Washington Gov. Jay Inslee’s decree Friday to close down all schools in that state for 5½ weeks starting at midnight Tuesday has had a ripple effect, and has thrown the high school sports scene into havoc.
Meanwhile, it’s status quo in the state of Idaho, where the first case of the coronavirus, also known as COVID-19, was reported by state health officials.
Inslee expanded school closures from just three counties that had the highest amount of reported cases of the coronavirus to the entire state. The closures begin March 17 and will continue through April 24, with the first possible day of returning being April 27. With that, all extracurricular activities across the Evergreen State, which include practices and game competition, are shut down starting today.
Pullman athletic director Chris Franklin said the move is unprecedented and something he’s never seen.
“Twenty-six years in being in athletics, and this is the craziest thing I’ve ever seen,” said Franklin, who had to deal with more than 140 modifications to his schedule a year ago but that was because of inclement weather. “This one is definitely different because it’s such a unique thing to deal with. There is no recipe on how to deal with it. This is bizarre. Gives a whole new meaning to March Madness, and that is not a good thing.”
The numbers of cases of COVID-19 in Washington state continue to rise. According to Associated Press figures Friday, more than 6,000 people have been tested and there were 568 positive cases in 19 counties.
Previously, Inslee closed schools only in King, Pierce and Snohomish counties.
However, the Washington Interscholastic Activities Association has not canceled its spring sports tournaments. That means the season, which already is compressed to a short time frame, has become shorter.
In fact, Asotin athletic director Brendan Johnson early Friday thought that the entire season would be in jeopardy. However, he pulled back from an earlier notice of canceling the entire season once it became apparent the WIAA was not going to pull the plug on the spring championships.
“We have a very small window, a slim chance for spring sports,” Johnson said. “As with the rest of the state, we are constantly in flux. It was day to day, but now it’s minute to minute. But until the WIAA clarifies and cancels state tournaments, we’re going to follow Gov. Inslee’s mandate.”
Also, the WIAA reported a tournament worker at the Class 3A and 4A state basketball tournament held at the TacomaDome tested positive for coronavirus. The person was thought to first have shown symptoms on March 9. No other person involved in the tournaments, which also were conducted in Yakima and Spokane, are known to have shown symptoms of the virus.
Meanwhile, the Moscow school district in Idaho will continue to conduct interscholastic activities this coming week, then shut down for a period of two weeks once the district’s spring break concludes.
High school athletic director Lance Abendroth said from March 23 through April 4, there will be no practices or events taking place. Once that two-week period is up, then the district will re-evaluate its position.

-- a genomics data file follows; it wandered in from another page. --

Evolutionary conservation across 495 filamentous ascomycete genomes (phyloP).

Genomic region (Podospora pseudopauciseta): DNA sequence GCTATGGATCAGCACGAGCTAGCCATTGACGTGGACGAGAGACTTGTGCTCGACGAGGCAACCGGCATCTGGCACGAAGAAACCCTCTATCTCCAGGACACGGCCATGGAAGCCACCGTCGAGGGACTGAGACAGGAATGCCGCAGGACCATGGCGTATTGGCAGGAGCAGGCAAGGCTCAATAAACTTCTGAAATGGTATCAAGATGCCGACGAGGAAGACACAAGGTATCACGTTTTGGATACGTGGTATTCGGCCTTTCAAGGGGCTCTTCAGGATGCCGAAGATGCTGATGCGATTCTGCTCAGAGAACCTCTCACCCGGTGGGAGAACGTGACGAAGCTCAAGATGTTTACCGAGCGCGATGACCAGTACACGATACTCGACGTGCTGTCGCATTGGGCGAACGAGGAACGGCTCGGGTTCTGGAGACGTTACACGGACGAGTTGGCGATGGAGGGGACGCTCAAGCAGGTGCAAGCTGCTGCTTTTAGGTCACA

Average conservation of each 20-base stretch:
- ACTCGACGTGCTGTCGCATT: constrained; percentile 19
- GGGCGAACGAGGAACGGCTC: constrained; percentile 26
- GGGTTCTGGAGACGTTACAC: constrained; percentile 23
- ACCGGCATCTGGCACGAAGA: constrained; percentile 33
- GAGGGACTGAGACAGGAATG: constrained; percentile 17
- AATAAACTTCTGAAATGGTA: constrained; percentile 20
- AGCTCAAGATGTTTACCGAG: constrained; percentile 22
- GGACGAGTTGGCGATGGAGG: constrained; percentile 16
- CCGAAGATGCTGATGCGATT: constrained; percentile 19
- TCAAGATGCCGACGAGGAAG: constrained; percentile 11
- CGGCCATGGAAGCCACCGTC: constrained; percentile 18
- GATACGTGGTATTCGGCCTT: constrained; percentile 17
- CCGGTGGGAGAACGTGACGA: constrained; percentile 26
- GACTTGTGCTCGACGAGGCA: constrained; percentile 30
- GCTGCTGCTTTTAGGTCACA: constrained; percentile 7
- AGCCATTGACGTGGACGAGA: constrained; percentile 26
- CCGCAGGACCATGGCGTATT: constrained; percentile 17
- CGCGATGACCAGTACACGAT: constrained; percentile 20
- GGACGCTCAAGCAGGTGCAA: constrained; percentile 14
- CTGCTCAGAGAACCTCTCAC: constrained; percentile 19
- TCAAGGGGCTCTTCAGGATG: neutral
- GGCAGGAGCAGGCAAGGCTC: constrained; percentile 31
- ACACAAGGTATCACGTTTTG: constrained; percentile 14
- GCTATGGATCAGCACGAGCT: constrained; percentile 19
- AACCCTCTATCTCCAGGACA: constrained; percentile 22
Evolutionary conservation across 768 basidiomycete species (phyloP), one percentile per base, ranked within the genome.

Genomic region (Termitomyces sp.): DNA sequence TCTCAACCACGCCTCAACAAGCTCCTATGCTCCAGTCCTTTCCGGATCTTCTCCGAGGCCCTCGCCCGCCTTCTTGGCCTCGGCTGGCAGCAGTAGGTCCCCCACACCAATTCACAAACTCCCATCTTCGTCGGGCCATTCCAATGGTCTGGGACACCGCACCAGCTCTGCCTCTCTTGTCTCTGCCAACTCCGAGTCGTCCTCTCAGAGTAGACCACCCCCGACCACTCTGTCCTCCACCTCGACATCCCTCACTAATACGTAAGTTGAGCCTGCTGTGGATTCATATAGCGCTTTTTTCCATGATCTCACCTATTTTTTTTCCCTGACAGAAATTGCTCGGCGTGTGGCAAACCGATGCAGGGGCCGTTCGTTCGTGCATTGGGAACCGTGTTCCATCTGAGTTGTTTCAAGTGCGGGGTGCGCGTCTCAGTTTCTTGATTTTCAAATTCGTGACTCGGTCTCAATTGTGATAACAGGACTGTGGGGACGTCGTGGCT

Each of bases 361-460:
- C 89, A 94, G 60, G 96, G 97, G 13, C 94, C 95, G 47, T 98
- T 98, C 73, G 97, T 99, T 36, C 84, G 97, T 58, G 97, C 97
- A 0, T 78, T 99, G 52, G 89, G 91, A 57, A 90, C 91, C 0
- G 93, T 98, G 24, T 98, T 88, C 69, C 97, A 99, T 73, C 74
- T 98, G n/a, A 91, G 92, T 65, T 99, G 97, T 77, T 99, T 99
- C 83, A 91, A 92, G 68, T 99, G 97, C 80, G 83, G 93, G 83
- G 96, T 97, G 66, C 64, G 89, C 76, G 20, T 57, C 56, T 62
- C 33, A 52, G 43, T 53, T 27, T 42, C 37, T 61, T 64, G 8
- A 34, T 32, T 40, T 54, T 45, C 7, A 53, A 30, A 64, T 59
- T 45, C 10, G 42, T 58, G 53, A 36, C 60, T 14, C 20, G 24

“Everything is happening very fast,” said Abendroth, who has been involved in coaching or athletic administration since 1992. “My first thing is safety. It’s not only the safety of the student-athletes, but it’s everyone involved. From the fans, to concession workers, to bus drivers.”
The Idaho Press in Nampa reported the Idaho High School Athletic Association will meet Monday with how to proceed with spring sports but games and events currently still are under the jurisdiction of school officials.
As of late Friday, Lewiston High School is proceeding with plans to stage its own track meet at 10 a.m. today at Vollmer Bowl, but Lapwai has moved its Central Idaho Invitational from today to Tuesday because of expected inclement weather in the area.
The fact that track is an outdoor sport played a role in deciding whether to move forward with the Lewiston Invitational. The Idaho Department of Health and Welfare is recommeding canceling or postponing mass gatherings and public events if, among other factors, “the event will be held indoors and bring together more than 250 individuals where social distancing of 6 feet or more is unlikely or not possible.”
Three schools, all from Idaho, have pulled out of the Lewiston event for unstated reasons, leaving the Bengals with an eight-team field. The meet likely is to wrap up mid-afternoon.
Expected teams are Lewiston, Kamiah, Orofino, Coeur d’Alene, St. Maries, Priest River, Timberlake and Lakeland.
Depending on weather conditions, especially in locales north of Lewiston, LHS is leaving open the possibility of canceling the meet.
A Lapwai official said the decision to move the CII was based solely on the expectation of snowfall between 3 a.m. and 10 a.m. today. The meet is set to begin at 3 p.m. Tuesday.
Abendroth praised the athletic directors of Districts I and II for their cooperation and willingness to work with others throughout the area who are dealing with this issue in real time.
“All of the athletic directors in District I and II have been incredibly wonderful to work with in this situation,” he said. “I can’t think of a better group of people. They’re all thinking of safety first at this time.”
Dale Grummert contributed to this report.
Walden may be reached at (208) 848-2258, firstname.lastname@example.org, or on Twitter at @waldo9939.